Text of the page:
Though this historical suspense novel is set in 1879, in many ways it seems relevant to today’s #Me Too movement. I was dumbfounded to learn that the age of consent for females in New York State was ten years old at that time. Also eye-opening was how poorly the medical establishment treated Dr. Mary Stipp—a female surgeon and one of the novel’s main characters—by taking away her hospital privileges. Her “crime”? She dared to treat prostitutes.
Set in Albany, New York, WINTER SISTERS opens with a colossal blizzard that brings the city to its knees. Right before the snow begins to fall, Claire and Emma O’Donnell, ages seven and ten, are delivered to school by their loving parents as usual. But days later, it seems the two sisters have disappeared. And their parents have died in the blizzard.
Dr. Stipp and her husband, close family friends of the O’Donnells, begin their search for the orphaned girls. Checking hospitals, morgues, churches and orphanages to no avail, finally one of Dr. Stipp’s patients suggests she check the brothels. No, that’s not the exact answer, but the idea that many men, even those among Albany’s wealthiest, have an appetite for young girls becomes central to the story.
Sensational headlines in the local papers label the missing girls as the “Winter Sisters.” Robin Oliveira does a fine job of bringing Claire and Emily to life, as well as a bevy of Stipp family household members who care deeply for the girls. Weather continues to be a factor when melting snows bring flooding to Albany.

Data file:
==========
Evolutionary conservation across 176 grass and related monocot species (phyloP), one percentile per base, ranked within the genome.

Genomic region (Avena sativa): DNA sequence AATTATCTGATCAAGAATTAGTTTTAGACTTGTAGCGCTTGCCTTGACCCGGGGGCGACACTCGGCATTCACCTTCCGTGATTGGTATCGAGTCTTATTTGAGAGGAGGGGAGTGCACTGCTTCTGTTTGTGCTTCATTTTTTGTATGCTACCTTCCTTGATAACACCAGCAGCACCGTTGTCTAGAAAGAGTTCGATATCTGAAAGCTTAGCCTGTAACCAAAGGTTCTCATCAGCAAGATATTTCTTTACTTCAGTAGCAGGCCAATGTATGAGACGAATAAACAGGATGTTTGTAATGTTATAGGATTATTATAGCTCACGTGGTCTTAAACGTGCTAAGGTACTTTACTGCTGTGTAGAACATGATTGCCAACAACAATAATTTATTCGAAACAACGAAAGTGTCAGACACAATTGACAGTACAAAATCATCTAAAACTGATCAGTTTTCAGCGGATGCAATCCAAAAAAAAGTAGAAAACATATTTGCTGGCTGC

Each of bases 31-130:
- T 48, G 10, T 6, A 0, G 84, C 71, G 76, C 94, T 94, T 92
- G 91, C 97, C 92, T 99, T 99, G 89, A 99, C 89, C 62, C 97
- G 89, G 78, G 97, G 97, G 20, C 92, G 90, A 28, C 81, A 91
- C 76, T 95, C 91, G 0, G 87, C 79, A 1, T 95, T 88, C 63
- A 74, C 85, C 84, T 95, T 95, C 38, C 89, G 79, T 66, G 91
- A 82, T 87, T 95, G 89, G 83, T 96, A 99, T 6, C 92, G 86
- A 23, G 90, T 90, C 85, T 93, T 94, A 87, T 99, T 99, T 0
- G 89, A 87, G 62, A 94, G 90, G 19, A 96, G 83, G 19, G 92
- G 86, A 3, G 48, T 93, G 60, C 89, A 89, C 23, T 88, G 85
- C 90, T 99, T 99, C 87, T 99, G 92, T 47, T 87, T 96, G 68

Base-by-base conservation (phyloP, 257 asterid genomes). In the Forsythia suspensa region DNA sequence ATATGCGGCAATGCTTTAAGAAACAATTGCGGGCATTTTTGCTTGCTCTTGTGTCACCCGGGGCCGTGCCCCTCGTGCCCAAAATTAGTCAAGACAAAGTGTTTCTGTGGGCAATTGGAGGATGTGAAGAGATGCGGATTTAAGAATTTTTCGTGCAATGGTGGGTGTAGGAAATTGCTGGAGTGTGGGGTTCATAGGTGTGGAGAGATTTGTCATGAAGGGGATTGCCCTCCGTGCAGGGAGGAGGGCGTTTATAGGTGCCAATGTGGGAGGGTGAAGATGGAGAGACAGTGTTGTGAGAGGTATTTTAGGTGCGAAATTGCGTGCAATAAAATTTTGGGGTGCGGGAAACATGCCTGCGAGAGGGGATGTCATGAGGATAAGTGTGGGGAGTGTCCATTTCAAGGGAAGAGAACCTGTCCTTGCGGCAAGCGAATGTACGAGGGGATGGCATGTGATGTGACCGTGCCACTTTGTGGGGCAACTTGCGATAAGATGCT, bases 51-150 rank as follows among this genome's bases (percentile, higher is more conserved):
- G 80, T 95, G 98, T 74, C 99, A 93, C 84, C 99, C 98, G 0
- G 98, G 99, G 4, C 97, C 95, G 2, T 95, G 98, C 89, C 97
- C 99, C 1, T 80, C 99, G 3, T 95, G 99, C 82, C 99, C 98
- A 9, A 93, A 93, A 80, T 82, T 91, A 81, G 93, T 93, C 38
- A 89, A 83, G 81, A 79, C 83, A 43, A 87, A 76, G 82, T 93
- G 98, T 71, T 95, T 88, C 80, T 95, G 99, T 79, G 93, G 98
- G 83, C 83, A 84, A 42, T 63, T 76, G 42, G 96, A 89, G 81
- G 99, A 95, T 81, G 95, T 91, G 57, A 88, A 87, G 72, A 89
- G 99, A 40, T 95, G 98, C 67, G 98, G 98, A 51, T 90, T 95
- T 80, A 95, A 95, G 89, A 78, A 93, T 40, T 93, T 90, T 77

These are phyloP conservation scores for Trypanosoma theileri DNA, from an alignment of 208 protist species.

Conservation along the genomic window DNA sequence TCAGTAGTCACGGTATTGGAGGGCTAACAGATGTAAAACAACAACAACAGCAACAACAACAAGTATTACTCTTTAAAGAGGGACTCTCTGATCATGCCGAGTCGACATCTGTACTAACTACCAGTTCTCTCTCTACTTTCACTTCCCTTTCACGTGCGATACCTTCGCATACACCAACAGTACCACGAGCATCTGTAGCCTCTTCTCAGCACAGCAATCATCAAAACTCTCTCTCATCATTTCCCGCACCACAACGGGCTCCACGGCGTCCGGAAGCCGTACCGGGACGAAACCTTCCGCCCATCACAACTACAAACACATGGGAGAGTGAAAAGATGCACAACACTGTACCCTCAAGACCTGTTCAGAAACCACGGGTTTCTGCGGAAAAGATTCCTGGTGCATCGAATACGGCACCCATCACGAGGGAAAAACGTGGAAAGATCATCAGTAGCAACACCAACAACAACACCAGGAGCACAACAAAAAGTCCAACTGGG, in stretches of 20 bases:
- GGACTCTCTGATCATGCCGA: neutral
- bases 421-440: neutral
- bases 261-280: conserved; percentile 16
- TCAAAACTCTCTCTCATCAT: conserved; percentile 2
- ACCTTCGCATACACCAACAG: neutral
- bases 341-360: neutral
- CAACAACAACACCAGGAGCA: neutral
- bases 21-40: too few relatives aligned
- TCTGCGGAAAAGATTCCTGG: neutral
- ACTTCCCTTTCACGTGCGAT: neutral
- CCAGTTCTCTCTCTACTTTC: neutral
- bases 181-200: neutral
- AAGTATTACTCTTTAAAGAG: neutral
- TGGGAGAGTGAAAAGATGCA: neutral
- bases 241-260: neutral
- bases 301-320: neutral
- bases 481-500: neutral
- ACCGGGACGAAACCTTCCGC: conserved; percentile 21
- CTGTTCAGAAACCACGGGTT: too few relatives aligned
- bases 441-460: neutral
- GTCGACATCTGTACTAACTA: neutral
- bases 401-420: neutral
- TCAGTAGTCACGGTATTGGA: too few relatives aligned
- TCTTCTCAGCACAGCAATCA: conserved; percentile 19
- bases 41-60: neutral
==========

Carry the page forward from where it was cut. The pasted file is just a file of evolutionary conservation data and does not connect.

And that’s about all I want to say about the plot, for it would be too easy get into spoiler territory. Figuring out what exactly happened to the girls is a long process, taking readers into the lives of the city’s finest and worst citizens.
For some reason, books about missing children always grab my interest. The author’s flair for historical detail and local color deepened my involvement with that basic plot premise. I dare anyone to read Winter Sisters and not want to discuss women’s rights with others—both how far we’ve come and yet, how much further we still have to go.
Keddy Ann Outlaw
A librarian for nearly 30 years, Keddy is also a veteran reviewer for Library Journal. Formerly an art major, she’s now busy making mixed media collages, prints and assemblages, and posting as “The Lone Star Librarian” on her website, Speed of Light.